I attended GopherCon India, held at Hyatt Regency in Pune, on a student scholarship this year. It was my first conference and this is my personal account of attending it.
TLDR: IT WAS AWESOME.
Day 0 : Workshop
I had enrolled for Francesc’s workshop on building highly scalable web applications in Go which was conducted a day prior to the conference. And I had a blast at the workshop! I learnt a lot about google cloud, app engine and also got 100$ worth of free google cloud credits! We encountered a bug while using app engine in the workshop so I even opened an issue on Github for this. After coming back, I went on to deploy some web apps on app engine. It was an amazing learning experience!
We had some funny moments with the Wifi (or lack thereof) and the external APIs which seemed to give some hilariously bizarre results. AND I also met the developer of the IRC client that I use! How cool is that? :D
Day 1 : The talk
At the conference, I was practically bursting with awe at everything. The conference hall looked beautiful, the speakers were sooooo cool, the people were incredibly sweet and smart and there was lots of swag! But the people, oh my, the people were the heart of the conference. I talked to lots of people and all of them gave me useful advice on what I should be doing as a student and many were happy to see students coming out and networking at conferences.
I was overflowing with so much enthusiasm that I kept on tweeting about how awesome GopherCon India is. :D The talks were so good - the little book I brought with me is full of my scribbles (aka notes) now. I particularly liked Bill Kennedy’s (just a secret between us, he probably has endless energy) talk where he was jumping and moving from one end of the hall to the other end! You should also go and checkout his blogpost on the talk - the design principles are mind blowingly good. I even got a free autographed copy of Go in Action (great book) and a cute pink Gopher sticker from him!
The organizers later announced that anyone who was interested in giving a lightning talk could write their name and topic on the whiteboard. I wanted to give one but I was nervous. Real nervous. I was battling in my mind whether I should give the talk or not. In the end, I thought “never gonna get a stage this big again”, so I picked the marker and wrote my name on the whiteboard. It sounds silly but voluntarily deciding to give a talk in front of so many people is super scary.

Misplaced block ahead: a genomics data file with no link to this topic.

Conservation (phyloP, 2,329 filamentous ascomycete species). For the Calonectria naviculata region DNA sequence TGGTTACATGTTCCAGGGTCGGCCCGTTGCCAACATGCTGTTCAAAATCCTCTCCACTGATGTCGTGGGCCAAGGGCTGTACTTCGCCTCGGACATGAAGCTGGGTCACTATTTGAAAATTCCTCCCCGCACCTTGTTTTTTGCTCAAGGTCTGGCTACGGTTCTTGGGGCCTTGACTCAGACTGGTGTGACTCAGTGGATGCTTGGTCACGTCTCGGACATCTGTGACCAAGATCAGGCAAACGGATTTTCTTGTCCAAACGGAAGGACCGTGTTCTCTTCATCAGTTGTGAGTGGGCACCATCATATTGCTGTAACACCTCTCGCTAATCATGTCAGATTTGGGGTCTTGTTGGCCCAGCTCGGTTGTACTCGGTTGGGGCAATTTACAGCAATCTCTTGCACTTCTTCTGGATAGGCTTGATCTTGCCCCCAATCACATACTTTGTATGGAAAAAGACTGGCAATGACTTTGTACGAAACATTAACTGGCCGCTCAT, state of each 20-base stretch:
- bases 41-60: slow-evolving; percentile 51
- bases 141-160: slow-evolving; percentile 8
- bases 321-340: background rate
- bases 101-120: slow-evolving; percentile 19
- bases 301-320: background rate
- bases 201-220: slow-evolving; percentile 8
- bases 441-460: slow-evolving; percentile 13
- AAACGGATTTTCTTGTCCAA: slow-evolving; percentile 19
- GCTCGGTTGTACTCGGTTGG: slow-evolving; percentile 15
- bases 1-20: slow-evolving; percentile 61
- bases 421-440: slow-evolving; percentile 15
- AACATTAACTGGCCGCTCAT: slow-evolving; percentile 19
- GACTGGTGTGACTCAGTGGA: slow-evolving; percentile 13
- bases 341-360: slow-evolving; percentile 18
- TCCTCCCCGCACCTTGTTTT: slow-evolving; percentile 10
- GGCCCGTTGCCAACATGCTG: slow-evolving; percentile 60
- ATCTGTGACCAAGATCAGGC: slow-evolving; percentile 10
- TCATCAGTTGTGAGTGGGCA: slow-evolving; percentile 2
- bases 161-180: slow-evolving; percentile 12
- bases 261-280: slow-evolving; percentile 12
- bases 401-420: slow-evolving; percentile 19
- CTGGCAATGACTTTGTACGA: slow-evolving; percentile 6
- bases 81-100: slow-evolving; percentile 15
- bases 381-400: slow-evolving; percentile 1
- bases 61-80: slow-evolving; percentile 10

A couple of hours before my talk, I was sitting in the front row, listening to the speakers when it suddenly hit me: I had decided to give a talk in front of hundreds of people. What had I done? My heart rate was maddening and I was panicking. Thankfully, I met Kamesh Balakrishnan, who told me, “you might feel a little nervous during the first 5 seconds but you’ll be fine later”. And boy, was he right! I had a fabulous time giving the lightning talk and I ended at perfectly 5 minutes. YAY!! My talk got featured on golang news too!
I ended up meeting other students - Shubheksha, Aman and Goutham - with whom I am still in touch. After the conference, Aman and I talked with Kamesh for over an hour discussing everything from the tech industry to the education system in India. He shared a lot of insights and experiences and it was fun learning all of that. We were also joined by Bill Kennedy at dinner and that led to many interesting discussions about design principles.
Finally, we called it a day and I reached my hotel around 10 pm.
Day 2: More talks + learning + networking
Day 2 kicked off with Aditya Mukherjee’s talk on building Git-Go. I learnt a lot about git internals and went on to read more about that. Daniel’s talk on data science in Go was also particularly interesting, especially after I spent the previous week working on a simple neural network in Go. There were so many other great talks that I think I’ll mention it with my notes some other day. But I urge you to watch this video of Filipo talking about fighting latency. Seriously, go watch it. Now.
I also met more people, discussed ideas over coffee with a few and even met last year’s scholarship winner. It was really inspirational to see how far he had come in life. I met folks with whom I had interacted only on Twitter previously - they were cool IRL too! :)
Day 2 ended pretty fast (maybe because I was enjoying so much!). It was also nice to meet Satish Talim in person finally. By the way, he is a mega fabulous organizer. I mean it.
I didn’t want the conference to end at all. But of course, it ended.
The conference ended on Saturday and I got back to Mumbai the same night. On Sunday, I attended a workshop by Francesc at GDG Mumbai. We did lots of network programming in Go and built Whispering Gophers. I talked to Francesc after the meetup and we spoke about how it feels being on stage and giving a talk. TLDR, it feels awesome. :D
The only one thing that made me feel sad was the less number of women speakers. I hope that for next year we have many women/non-binary speakers, making it an even more diverse conference.
This was my first conference and it was the first time I was amidst such cool developers. It might seem like an exagerration but for someone who has not had such an experience before, this can be overwhelmingly fun.
I had a great time, I made new friends I am still in touch with and most importantly, I learnt a lot.
The conference may have ended but the enthusiasm, the energy and the sparkle in my eyes when I was there still continues to live on.
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